Pollution levels have been steadily increasing recently and the main reason for this is believed to be dust blowing in the scorching sun and the operation of industrial activities. At the same time, pollution is constantly increasing due to reduced wind speed and increasing humidity.
Increasing vehicular pressure on roads, the commencement of industrial activities and construction work is being considered as the main reason.
According to data released by the Central Pollution Control Board (CPCB), Ghaziabad had an AQI of 478 on Wednesday, the highest in the entire country. This was followed by Baghpat with 461 AQI at number four, Noida (450) at number five, Greater Noida (438) at number six and Hapur (435) at number seven. These are the 8 most polluted cities in Uttar Pradesh.
Chronic obstructive pulmonary disease (COPD) has become a more deadly disease due to increasing air pollution. COPD has always been considered a smoker's disease, but now COPD is becoming a major case among non-smokers. Cases of COPD are increasing among people due to increasing levels of air pollution.
A lot of air pollution comes directly from the burning of crop residue in the surrounding agricultural areas. The government is introducing machines that will compress the stubble which then make it suitable for use in furnaces for power production. The briquettes will be bought from the farmers so as to encourage them to partake in the incentive and not burn the residue in the fields.
Manufacturing outlets are being encouraged to install filters on their chimneys to reduce the pollutants which are released into the atmosphere.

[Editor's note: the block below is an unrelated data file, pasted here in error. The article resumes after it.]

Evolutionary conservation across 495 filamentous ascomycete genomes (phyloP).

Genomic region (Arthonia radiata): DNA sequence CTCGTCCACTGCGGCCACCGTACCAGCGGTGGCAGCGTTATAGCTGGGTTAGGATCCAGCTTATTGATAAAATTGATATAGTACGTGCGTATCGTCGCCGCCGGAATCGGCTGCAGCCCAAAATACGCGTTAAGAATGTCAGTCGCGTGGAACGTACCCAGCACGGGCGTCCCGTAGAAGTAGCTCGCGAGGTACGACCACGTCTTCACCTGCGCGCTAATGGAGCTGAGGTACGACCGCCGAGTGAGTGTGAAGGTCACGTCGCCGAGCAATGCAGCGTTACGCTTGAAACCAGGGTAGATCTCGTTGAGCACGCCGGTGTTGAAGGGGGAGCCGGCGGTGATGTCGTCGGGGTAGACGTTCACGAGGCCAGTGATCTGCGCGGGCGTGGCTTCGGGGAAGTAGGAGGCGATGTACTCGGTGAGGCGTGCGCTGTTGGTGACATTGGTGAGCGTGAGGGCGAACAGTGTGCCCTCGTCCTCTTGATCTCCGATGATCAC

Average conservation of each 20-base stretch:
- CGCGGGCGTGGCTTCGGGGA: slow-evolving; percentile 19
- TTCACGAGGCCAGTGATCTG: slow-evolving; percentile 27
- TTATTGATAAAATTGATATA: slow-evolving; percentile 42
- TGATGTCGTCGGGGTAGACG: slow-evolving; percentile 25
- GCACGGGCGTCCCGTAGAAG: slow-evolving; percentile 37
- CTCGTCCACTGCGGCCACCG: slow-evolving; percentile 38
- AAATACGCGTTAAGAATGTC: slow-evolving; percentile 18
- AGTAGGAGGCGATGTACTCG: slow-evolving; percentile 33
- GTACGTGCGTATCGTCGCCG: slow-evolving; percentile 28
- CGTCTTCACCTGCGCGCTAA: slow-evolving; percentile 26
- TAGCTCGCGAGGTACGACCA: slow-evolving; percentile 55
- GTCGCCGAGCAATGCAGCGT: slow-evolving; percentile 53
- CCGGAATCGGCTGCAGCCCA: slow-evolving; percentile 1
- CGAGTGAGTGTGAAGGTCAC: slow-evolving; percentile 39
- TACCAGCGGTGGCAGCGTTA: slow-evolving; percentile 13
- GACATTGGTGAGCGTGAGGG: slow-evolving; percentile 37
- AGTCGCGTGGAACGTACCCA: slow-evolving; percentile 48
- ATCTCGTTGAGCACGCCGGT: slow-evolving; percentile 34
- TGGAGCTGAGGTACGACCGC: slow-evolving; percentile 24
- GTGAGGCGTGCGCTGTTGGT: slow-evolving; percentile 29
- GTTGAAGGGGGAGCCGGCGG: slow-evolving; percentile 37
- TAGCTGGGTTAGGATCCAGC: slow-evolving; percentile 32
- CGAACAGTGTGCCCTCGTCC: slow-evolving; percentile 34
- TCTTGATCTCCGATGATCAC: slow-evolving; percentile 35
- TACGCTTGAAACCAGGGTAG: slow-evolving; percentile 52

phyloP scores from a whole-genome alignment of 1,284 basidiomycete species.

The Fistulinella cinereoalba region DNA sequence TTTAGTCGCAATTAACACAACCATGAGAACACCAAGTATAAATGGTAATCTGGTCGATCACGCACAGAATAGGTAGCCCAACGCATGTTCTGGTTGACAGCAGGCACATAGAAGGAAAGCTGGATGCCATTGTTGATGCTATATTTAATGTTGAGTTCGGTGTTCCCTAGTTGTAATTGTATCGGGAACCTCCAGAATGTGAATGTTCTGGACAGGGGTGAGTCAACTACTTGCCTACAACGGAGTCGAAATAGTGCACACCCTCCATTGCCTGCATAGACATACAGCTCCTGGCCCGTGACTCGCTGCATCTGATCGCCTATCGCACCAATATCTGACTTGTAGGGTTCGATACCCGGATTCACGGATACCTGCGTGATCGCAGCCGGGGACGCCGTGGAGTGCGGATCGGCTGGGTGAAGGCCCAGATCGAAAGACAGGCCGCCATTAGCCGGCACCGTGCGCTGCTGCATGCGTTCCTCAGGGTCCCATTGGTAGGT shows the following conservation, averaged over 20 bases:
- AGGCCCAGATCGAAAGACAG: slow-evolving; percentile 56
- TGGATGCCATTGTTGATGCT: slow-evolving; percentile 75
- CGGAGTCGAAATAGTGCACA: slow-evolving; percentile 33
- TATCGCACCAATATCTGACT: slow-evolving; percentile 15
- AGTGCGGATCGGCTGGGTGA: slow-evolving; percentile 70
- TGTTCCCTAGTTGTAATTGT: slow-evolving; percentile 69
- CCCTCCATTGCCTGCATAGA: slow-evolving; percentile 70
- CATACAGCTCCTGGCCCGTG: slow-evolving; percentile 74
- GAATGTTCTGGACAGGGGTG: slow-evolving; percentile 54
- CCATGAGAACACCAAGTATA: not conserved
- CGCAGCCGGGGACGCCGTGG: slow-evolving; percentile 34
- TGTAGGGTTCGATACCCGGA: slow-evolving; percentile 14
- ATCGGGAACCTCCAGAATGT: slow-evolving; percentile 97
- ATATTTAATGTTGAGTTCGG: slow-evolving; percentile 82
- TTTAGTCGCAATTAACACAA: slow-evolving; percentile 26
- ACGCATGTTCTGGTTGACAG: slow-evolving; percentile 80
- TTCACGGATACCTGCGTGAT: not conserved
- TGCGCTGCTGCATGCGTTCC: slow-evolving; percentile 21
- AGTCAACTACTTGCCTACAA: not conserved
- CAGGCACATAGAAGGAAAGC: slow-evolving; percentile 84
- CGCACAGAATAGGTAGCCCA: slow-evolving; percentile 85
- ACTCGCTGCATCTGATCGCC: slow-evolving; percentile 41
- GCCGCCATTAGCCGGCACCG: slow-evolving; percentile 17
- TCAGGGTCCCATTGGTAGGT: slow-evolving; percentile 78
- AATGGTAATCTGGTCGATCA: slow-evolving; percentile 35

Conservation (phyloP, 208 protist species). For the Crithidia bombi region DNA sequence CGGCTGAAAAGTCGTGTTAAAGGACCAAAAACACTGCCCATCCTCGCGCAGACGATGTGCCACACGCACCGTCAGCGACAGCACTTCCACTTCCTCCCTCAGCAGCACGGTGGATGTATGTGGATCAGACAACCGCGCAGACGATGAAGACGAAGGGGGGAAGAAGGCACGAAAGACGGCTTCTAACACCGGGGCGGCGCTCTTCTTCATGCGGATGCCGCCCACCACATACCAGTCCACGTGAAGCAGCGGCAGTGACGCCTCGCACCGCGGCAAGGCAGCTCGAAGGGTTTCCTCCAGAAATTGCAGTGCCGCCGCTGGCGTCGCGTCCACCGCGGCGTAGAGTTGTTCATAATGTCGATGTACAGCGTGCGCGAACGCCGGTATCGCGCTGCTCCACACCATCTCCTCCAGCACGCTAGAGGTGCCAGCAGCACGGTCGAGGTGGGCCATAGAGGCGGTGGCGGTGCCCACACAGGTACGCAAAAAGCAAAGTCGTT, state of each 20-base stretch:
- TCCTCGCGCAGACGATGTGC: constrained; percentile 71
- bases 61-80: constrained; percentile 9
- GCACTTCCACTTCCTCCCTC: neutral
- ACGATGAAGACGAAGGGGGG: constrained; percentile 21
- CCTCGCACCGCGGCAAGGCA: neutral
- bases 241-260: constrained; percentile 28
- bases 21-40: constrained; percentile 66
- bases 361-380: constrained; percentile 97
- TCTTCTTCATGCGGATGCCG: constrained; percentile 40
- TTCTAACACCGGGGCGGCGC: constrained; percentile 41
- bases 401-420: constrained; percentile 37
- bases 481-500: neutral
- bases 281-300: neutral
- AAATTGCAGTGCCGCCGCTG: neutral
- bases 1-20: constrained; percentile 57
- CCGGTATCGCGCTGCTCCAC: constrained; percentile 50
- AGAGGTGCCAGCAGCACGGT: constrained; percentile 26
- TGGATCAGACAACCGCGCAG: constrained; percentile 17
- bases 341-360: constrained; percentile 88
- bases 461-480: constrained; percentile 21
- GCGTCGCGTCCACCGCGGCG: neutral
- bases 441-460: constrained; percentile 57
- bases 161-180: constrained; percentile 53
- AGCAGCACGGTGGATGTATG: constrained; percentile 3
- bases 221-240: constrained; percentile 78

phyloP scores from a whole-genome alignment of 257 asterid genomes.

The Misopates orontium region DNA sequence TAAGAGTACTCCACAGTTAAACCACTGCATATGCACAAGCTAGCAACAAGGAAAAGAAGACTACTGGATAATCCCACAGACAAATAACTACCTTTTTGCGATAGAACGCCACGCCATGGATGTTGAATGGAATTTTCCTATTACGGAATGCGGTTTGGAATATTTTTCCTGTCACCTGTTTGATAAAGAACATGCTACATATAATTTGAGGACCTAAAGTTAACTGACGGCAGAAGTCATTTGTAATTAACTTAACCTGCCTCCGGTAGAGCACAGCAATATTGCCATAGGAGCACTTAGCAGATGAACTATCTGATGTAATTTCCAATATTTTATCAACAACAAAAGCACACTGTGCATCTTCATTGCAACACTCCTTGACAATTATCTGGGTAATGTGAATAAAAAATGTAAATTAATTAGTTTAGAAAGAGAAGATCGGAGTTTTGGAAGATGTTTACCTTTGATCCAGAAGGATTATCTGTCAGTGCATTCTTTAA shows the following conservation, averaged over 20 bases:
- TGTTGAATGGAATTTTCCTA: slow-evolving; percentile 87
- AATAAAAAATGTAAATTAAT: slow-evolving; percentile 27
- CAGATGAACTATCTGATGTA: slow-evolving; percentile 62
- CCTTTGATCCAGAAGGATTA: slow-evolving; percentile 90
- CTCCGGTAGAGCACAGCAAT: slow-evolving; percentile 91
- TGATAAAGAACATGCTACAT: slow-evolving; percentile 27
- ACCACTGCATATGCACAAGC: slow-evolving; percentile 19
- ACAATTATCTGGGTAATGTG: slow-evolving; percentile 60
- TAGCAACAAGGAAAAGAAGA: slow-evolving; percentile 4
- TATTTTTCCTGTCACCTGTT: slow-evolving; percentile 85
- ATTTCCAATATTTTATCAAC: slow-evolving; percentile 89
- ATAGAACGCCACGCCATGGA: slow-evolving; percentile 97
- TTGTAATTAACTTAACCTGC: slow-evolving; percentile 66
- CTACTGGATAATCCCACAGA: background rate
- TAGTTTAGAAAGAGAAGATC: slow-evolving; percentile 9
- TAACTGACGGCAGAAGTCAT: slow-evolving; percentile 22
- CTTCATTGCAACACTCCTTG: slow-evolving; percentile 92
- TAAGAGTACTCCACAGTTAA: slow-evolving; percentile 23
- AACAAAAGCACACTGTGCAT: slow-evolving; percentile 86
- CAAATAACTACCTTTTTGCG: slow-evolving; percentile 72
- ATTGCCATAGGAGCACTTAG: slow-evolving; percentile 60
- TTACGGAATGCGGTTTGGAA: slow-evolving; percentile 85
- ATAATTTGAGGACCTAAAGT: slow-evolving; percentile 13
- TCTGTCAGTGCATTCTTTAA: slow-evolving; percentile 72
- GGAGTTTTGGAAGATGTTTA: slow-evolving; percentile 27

Some cities are also banning vehicles which are older than 15 years as they have not been fitted with the latest technology which reduces the emissions.
Cleaner fuel is encouraged to be used in domestic appliances but this can be more expensive than dried dung so is not popular with rural communities.
Air pollution causes respiratory diseases such as COPD. Due to air pollution, bronchial asthma takes extreme form. Apart from this, it causes fatigue, headache and anxiety, irritation to the eyes, nose, throat, damage to the nervous system, bad effects on the cardiovascular system.
During the winter season the humidity in the air will decrease, the straw will be burnt in the fields, due to all this, the pollution in winter reaches its highest level. In the last 30 years, many fatal effects on health have been due to air pollution. These include respiratory diseases such as asthma and lung problems, cardiovascular diseases, bad results in pregnancy such as premature delivery and even death.
Children are more vulnerable than adults, so air pollution has a greater effect on them. And they fall ill. Because of which diseases such as bronchitis occur in children. Children should be kept indoors during times of high air pollution, so that they can be protected from air pollution.
Even strong, healthy people can experience health impacts from polluted air including respiratory irritation or breathing difficulties during exercise or outdoor activities. The actual risk of adverse effects depends on your existing health status, the pollutant type and concentration, and the length of exposure to polluted air.